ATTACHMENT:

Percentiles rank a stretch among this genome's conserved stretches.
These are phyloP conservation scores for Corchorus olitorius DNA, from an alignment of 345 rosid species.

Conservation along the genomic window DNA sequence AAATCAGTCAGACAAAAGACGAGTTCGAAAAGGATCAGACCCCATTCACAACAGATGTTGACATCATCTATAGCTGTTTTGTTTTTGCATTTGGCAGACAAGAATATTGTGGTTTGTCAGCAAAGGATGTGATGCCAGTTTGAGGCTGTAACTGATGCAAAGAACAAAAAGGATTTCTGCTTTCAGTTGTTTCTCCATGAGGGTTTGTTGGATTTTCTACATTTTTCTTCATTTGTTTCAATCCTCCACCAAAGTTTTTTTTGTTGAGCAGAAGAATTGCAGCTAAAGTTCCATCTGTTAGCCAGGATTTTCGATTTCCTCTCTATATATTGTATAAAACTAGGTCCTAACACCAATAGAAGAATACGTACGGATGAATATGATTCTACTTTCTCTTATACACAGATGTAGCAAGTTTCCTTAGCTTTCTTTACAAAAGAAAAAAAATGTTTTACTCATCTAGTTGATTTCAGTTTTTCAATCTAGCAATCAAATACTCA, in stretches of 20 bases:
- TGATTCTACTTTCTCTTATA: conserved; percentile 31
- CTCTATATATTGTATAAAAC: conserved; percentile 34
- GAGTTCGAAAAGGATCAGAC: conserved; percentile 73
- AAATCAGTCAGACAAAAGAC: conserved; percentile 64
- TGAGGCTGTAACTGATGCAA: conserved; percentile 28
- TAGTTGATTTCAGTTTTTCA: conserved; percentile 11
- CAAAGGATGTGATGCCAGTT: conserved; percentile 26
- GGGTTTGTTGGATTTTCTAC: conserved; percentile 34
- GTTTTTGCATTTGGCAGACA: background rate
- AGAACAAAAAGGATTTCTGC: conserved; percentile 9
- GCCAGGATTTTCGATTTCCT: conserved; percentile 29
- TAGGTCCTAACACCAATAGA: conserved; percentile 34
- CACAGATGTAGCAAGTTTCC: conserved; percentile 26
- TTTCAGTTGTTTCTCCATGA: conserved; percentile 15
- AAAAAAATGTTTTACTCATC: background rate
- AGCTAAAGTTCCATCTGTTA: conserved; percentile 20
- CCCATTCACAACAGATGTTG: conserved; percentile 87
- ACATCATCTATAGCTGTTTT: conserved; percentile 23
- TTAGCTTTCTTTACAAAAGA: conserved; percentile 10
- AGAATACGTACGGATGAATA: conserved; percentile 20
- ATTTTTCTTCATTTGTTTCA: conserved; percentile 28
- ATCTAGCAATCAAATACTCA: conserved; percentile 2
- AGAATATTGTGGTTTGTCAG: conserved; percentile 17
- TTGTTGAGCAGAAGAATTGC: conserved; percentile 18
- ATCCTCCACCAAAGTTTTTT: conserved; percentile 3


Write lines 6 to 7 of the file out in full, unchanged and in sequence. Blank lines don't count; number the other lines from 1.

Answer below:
- GAGTTCGAAAAGGATCAGAC: conserved; percentile 73
- AAATCAGTCAGACAAAAGAC: conserved; percentile 64